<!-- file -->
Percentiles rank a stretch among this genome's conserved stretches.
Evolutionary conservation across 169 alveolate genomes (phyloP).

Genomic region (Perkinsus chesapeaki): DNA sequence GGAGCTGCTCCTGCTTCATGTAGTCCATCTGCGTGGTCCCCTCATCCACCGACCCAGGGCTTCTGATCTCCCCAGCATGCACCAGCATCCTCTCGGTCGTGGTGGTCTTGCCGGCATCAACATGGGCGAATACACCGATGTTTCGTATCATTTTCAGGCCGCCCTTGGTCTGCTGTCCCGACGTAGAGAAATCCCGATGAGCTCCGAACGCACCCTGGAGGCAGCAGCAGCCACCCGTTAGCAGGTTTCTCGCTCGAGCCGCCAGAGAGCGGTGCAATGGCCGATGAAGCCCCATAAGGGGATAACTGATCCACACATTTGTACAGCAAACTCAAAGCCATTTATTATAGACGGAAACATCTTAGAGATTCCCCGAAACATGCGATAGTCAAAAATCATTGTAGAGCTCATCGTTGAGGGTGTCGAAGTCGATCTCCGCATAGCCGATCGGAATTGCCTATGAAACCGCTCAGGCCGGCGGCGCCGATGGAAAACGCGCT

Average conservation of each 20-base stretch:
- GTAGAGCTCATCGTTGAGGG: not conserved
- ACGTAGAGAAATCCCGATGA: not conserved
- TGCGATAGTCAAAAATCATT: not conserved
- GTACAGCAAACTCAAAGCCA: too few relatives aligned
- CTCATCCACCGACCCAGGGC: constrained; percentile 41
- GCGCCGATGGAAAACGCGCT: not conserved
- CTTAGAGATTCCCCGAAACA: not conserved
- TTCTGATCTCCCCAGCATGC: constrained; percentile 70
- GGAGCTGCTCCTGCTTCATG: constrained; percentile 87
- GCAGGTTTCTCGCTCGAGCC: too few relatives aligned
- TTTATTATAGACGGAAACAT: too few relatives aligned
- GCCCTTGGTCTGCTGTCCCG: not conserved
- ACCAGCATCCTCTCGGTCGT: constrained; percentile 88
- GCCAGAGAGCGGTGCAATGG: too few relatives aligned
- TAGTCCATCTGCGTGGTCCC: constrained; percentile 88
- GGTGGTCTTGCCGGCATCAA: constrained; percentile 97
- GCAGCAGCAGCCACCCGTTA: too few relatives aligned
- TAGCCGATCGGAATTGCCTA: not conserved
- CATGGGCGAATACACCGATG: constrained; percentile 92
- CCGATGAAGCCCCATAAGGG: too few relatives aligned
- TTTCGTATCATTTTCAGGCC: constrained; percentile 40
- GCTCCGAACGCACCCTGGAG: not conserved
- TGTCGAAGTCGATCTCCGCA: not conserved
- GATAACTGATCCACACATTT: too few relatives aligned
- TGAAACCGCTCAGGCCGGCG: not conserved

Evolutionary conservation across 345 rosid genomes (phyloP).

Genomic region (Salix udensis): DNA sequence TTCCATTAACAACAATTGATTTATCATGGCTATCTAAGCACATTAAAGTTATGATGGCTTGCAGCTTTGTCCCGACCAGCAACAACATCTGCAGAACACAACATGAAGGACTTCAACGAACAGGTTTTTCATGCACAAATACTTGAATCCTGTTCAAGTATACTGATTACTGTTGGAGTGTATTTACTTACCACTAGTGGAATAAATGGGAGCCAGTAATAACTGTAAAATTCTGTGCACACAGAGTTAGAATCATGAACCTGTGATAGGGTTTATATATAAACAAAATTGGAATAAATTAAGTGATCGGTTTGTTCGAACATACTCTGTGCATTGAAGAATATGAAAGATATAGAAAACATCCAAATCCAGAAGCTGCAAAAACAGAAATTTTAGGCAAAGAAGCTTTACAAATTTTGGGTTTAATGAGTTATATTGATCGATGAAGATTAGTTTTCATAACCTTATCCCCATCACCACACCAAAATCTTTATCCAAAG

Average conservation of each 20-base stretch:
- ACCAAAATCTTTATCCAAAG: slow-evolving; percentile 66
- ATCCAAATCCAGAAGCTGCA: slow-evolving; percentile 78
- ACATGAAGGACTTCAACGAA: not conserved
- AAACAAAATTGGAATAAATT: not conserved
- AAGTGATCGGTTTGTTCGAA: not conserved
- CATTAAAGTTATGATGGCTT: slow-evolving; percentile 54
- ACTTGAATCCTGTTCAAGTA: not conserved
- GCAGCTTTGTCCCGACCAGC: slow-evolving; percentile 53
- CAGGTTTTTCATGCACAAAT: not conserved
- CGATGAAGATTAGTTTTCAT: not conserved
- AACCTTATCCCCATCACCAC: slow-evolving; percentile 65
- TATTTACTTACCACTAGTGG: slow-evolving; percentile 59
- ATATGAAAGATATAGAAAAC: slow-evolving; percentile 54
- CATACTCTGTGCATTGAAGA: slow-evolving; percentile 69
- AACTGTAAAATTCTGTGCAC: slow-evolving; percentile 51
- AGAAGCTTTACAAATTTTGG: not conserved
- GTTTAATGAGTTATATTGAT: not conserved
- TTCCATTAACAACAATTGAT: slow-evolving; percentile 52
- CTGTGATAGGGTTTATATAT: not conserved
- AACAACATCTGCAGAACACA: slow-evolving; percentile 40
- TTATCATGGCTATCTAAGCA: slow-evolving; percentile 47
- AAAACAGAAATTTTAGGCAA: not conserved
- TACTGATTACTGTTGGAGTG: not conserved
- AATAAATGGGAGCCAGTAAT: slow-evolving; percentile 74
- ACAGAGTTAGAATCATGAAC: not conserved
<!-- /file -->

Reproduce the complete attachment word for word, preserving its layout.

Percentiles rank a stretch among this genome's conserved stretches.
Evolutionary conservation across 169 alveolate genomes (phyloP).

Genomic region (Perkinsus chesapeaki): DNA sequence GGAGCTGCTCCTGCTTCATGTAGTCCATCTGCGTGGTCCCCTCATCCACCGACCCAGGGCTTCTGATCTCCCCAGCATGCACCAGCATCCTCTCGGTCGTGGTGGTCTTGCCGGCATCAACATGGGCGAATACACCGATGTTTCGTATCATTTTCAGGCCGCCCTTGGTCTGCTGTCCCGACGTAGAGAAATCCCGATGAGCTCCGAACGCACCCTGGAGGCAGCAGCAGCCACCCGTTAGCAGGTTTCTCGCTCGAGCCGCCAGAGAGCGGTGCAATGGCCGATGAAGCCCCATAAGGGGATAACTGATCCACACATTTGTACAGCAAACTCAAAGCCATTTATTATAGACGGAAACATCTTAGAGATTCCCCGAAACATGCGATAGTCAAAAATCATTGTAGAGCTCATCGTTGAGGGTGTCGAAGTCGATCTCCGCATAGCCGATCGGAATTGCCTATGAAACCGCTCAGGCCGGCGGCGCCGATGGAAAACGCGCT

Average conservation of each 20-base stretch:
- GTAGAGCTCATCGTTGAGGG: not conserved
- ACGTAGAGAAATCCCGATGA: not conserved
- TGCGATAGTCAAAAATCATT: not conserved
- GTACAGCAAACTCAAAGCCA: too few relatives aligned
- CTCATCCACCGACCCAGGGC: constrained; percentile 41
- GCGCCGATGGAAAACGCGCT: not conserved
- CTTAGAGATTCCCCGAAACA: not conserved
- TTCTGATCTCCCCAGCATGC: constrained; percentile 70
- GGAGCTGCTCCTGCTTCATG: constrained; percentile 87
- GCAGGTTTCTCGCTCGAGCC: too few relatives aligned
- TTTATTATAGACGGAAACAT: too few relatives aligned
- GCCCTTGGTCTGCTGTCCCG: not conserved
- ACCAGCATCCTCTCGGTCGT: constrained; percentile 88
- GCCAGAGAGCGGTGCAATGG: too few relatives aligned
- TAGTCCATCTGCGTGGTCCC: constrained; percentile 88
- GGTGGTCTTGCCGGCATCAA: constrained; percentile 97
- GCAGCAGCAGCCACCCGTTA: too few relatives aligned
- TAGCCGATCGGAATTGCCTA: not conserved
- CATGGGCGAATACACCGATG: constrained; percentile 92
- CCGATGAAGCCCCATAAGGG: too few relatives aligned
- TTTCGTATCATTTTCAGGCC: constrained; percentile 40
- GCTCCGAACGCACCCTGGAG: not conserved
- TGTCGAAGTCGATCTCCGCA: not conserved
- GATAACTGATCCACACATTT: too few relatives aligned
- TGAAACCGCTCAGGCCGGCG: not conserved

Evolutionary conservation across 345 rosid genomes (phyloP).

Genomic region (Salix udensis): DNA sequence TTCCATTAACAACAATTGATTTATCATGGCTATCTAAGCACATTAAAGTTATGATGGCTTGCAGCTTTGTCCCGACCAGCAACAACATCTGCAGAACACAACATGAAGGACTTCAACGAACAGGTTTTTCATGCACAAATACTTGAATCCTGTTCAAGTATACTGATTACTGTTGGAGTGTATTTACTTACCACTAGTGGAATAAATGGGAGCCAGTAATAACTGTAAAATTCTGTGCACACAGAGTTAGAATCATGAACCTGTGATAGGGTTTATATATAAACAAAATTGGAATAAATTAAGTGATCGGTTTGTTCGAACATACTCTGTGCATTGAAGAATATGAAAGATATAGAAAACATCCAAATCCAGAAGCTGCAAAAACAGAAATTTTAGGCAAAGAAGCTTTACAAATTTTGGGTTTAATGAGTTATATTGATCGATGAAGATTAGTTTTCATAACCTTATCCCCATCACCACACCAAAATCTTTATCCAAAG

Average conservation of each 20-base stretch:
- ACCAAAATCTTTATCCAAAG: slow-evolving; percentile 66
- ATCCAAATCCAGAAGCTGCA: slow-evolving; percentile 78
- ACATGAAGGACTTCAACGAA: not conserved
- AAACAAAATTGGAATAAATT: not conserved
- AAGTGATCGGTTTGTTCGAA: not conserved
- CATTAAAGTTATGATGGCTT: slow-evolving; percentile 54
- ACTTGAATCCTGTTCAAGTA: not conserved
- GCAGCTTTGTCCCGACCAGC: slow-evolving; percentile 53
- CAGGTTTTTCATGCACAAAT: not conserved
- CGATGAAGATTAGTTTTCAT: not conserved
- AACCTTATCCCCATCACCAC: slow-evolving; percentile 65
- TATTTACTTACCACTAGTGG: slow-evolving; percentile 59
- ATATGAAAGATATAGAAAAC: slow-evolving; percentile 54
- CATACTCTGTGCATTGAAGA: slow-evolving; percentile 69
- AACTGTAAAATTCTGTGCAC: slow-evolving; percentile 51
- AGAAGCTTTACAAATTTTGG: not conserved
- GTTTAATGAGTTATATTGAT: not conserved
- TTCCATTAACAACAATTGAT: slow-evolving; percentile 52
- CTGTGATAGGGTTTATATAT: not conserved
- AACAACATCTGCAGAACACA: slow-evolving; percentile 40
- TTATCATGGCTATCTAAGCA: slow-evolving; percentile 47
- AAAACAGAAATTTTAGGCAA: not conserved
- TACTGATTACTGTTGGAGTG: not conserved
- AATAAATGGGAGCCAGTAAT: slow-evolving; percentile 74
- ACAGAGTTAGAATCATGAAC: not conserved